Anxiety About Anxiety Is a Very Real Nightmare
As if regular old anxiety wasn’t bad enough in today’s hectic world, now there’s a new issue psychologists are finding more and more frequently: anxiety about getting anxiety.
According to psychologist Dr. Ellen Hendriksen, “anxiety about anxiety” — known in the medical profession as anxiety sensitivity — is essentially a “fear of fear.” Hendriksen wrote in a recent Savvy Psychologist column on QuickandDirtyTips.com that “It’s a belief that the physiological experience of anxiety itself, like a racing heart, sweating or shaking, is dangerous and could lead to devastating outcomes.”
Hendriksen explains in the post how those with anxiety sensitivity interpret all of the symptoms of anxiety as symptoms of something much larger. They fear things like shortness of breath or dizziness, interpreting these natural responses to anxiety as a sign they are going to have a mental breakdown or an impending heart attack.
All of this in turn creates even more anxiety for the individual. Of course, as Hendriksen points out, most people don’t enjoy feeling the symptoms of anxiety, but the key difference is the person’s ability to understand at a base level that these sensations will pass and are ultimately harmless. Hendriksen also provides a list of ways to combat anxiety, including physical exercise and memory games.
Not only is anxiety sensitivity a tough struggle to be caught in, but it can also point to a predisposition toward more serious, longer-term anxiety disorders, including post-traumatic stress disorder. PTSD is an alarming condition that affects 7.7 million Americans at some point in their lives, according to statistics from the Anxiety and Depression Association of America.
What is important to remember about any form of anxiety — and especially important for those who feel like their anxiety levels may be approaching anxiety sensitivity — is that these disorders can be managed with the proper tools. From seeking treatment to changing your diet and exercise routines and even alternative medicines, there is an endless wealth of support available for anyone suffering.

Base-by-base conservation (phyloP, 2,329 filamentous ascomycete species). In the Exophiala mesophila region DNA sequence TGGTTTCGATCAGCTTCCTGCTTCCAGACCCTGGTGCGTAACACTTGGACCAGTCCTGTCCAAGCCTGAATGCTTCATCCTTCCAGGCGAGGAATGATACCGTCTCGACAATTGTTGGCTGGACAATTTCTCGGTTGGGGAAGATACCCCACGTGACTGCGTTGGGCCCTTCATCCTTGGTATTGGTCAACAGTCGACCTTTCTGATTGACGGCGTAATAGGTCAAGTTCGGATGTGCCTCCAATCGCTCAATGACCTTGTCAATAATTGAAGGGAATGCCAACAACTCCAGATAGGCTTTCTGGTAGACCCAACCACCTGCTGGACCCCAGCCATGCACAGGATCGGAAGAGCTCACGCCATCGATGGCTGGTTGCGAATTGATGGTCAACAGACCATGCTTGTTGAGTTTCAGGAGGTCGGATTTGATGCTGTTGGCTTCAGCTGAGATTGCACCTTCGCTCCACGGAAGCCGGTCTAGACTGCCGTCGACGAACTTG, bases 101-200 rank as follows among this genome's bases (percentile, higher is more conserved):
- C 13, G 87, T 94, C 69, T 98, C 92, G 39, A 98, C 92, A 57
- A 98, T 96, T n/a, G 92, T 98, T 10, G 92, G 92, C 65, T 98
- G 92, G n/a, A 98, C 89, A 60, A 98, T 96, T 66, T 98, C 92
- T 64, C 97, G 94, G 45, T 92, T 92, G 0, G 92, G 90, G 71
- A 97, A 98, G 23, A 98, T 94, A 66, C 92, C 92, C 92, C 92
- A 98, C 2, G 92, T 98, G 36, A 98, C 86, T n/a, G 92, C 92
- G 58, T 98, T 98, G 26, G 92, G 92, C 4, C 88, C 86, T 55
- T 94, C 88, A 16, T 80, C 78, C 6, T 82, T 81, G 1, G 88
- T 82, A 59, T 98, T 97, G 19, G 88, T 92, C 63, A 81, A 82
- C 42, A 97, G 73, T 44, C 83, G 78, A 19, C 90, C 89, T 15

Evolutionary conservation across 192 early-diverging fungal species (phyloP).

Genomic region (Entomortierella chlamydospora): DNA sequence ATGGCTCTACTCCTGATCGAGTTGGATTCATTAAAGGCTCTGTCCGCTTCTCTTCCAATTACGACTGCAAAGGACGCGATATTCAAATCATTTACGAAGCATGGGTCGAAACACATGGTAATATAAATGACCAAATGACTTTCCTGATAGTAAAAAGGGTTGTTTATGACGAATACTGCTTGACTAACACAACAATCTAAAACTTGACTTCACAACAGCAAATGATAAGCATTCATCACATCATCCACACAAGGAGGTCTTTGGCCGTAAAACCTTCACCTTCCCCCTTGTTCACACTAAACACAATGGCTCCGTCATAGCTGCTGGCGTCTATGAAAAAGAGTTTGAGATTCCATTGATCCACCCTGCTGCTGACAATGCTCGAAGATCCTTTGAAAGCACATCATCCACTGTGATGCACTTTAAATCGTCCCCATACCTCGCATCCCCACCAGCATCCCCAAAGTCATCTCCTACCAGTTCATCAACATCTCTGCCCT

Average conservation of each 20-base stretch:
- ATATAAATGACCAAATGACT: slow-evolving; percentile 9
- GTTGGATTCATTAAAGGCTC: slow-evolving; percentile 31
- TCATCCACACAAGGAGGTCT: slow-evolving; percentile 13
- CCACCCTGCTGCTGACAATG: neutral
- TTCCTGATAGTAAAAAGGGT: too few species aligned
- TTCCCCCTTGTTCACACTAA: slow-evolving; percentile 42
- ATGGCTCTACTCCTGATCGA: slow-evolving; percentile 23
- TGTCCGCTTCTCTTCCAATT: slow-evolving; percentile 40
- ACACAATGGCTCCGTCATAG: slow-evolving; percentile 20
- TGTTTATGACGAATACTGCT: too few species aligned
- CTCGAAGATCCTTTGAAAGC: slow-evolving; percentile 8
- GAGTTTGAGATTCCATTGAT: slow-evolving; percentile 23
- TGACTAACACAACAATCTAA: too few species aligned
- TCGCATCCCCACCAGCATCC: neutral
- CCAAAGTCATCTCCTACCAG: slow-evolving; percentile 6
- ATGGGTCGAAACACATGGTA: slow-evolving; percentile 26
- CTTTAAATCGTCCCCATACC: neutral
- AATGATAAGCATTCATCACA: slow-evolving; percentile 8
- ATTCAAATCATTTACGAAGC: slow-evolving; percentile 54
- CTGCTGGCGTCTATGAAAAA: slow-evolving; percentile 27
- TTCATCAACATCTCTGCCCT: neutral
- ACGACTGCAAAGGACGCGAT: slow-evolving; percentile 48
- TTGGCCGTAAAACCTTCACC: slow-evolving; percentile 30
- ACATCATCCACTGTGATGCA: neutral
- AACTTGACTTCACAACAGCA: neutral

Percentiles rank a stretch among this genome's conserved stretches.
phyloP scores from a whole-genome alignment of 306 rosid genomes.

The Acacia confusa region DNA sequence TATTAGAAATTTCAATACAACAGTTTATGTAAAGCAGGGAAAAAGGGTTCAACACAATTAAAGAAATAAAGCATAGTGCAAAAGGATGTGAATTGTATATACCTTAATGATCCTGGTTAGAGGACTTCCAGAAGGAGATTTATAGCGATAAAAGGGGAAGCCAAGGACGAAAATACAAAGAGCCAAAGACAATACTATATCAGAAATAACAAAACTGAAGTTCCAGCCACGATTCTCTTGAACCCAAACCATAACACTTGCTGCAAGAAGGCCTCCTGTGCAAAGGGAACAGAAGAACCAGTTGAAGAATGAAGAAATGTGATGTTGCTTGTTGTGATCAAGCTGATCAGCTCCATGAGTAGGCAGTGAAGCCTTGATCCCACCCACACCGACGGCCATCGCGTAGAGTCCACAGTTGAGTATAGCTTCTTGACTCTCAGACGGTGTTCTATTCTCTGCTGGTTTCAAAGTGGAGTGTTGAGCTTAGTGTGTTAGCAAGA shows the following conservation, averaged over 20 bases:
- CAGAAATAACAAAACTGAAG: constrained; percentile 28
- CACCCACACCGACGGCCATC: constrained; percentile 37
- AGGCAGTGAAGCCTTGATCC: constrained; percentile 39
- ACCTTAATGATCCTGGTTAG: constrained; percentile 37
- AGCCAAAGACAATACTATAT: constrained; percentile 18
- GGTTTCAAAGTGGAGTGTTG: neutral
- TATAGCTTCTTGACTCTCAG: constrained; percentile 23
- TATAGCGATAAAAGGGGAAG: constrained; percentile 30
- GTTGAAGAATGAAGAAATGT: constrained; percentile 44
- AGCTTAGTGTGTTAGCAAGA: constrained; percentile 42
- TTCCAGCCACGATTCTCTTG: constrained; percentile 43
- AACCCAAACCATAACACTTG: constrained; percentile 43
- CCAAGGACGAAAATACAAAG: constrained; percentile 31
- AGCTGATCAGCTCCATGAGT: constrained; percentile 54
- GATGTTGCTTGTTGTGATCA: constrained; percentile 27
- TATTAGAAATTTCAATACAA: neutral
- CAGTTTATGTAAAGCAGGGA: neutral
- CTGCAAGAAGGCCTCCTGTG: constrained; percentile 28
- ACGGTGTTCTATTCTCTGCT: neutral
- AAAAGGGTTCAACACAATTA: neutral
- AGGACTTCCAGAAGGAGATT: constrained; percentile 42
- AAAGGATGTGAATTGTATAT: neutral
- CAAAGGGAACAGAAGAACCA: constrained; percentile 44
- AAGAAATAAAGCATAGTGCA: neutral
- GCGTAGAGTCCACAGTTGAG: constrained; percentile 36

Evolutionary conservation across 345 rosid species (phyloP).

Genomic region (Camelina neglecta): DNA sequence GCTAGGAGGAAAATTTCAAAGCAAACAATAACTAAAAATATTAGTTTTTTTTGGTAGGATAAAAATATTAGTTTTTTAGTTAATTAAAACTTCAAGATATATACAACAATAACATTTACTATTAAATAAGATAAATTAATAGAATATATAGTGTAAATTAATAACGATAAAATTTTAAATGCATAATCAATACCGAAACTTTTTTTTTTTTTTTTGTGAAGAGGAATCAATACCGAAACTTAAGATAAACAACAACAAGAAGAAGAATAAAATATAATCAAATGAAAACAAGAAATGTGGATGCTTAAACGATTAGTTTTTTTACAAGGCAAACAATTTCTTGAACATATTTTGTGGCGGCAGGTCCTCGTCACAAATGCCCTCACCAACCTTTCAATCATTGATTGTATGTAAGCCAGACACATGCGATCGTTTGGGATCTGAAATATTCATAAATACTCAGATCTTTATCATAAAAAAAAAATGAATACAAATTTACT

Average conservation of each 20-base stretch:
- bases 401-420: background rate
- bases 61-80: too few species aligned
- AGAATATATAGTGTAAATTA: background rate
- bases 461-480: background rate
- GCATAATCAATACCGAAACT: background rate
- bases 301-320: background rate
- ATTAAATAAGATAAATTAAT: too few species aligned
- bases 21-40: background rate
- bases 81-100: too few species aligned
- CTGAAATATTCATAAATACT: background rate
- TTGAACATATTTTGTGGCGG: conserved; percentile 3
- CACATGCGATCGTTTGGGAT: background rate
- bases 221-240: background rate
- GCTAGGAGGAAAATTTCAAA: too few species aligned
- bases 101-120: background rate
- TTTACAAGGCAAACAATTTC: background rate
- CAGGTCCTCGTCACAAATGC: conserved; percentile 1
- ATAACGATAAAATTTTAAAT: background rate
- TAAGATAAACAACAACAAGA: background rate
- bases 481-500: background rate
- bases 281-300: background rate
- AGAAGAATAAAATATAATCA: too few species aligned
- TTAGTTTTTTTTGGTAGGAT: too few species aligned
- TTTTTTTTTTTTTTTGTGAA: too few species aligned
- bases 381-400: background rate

What Do YOU Think?
Do you suffer from anxiety? Do you suffer from anxiety sensitivity? How do you cope when you have anxiety?
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- National Institute of Mental Health. Anxiety Disorders. Updated July 2018.
- American Psychiatric Association. Diagnostic and statistical manual of mental disorders (Fifth edition). Washington, D.C.: American Psychiatric Association; 2013.
- Gregory KD, Chelmow D, Nelson HD, et al. Screening for anxiety in adolescent and adult women: A recommendation from the Women's Preventive Services Initiative. Ann Intern Med. 2020. doi:10.7326/M20-0580
- Kaplan MD, Harold I, Sadock MD, Benjamin J. Synopsis of Psychiatry, Eleventh Edition. 2014;Baltimore: Williams & Wilkins.
Hillary Eaton is a writer and editor living in Los Angeles whose work has appeared in VICE, Refinery29, LA Weekly and Complex. She loves writing about food, entertainment, travel and style.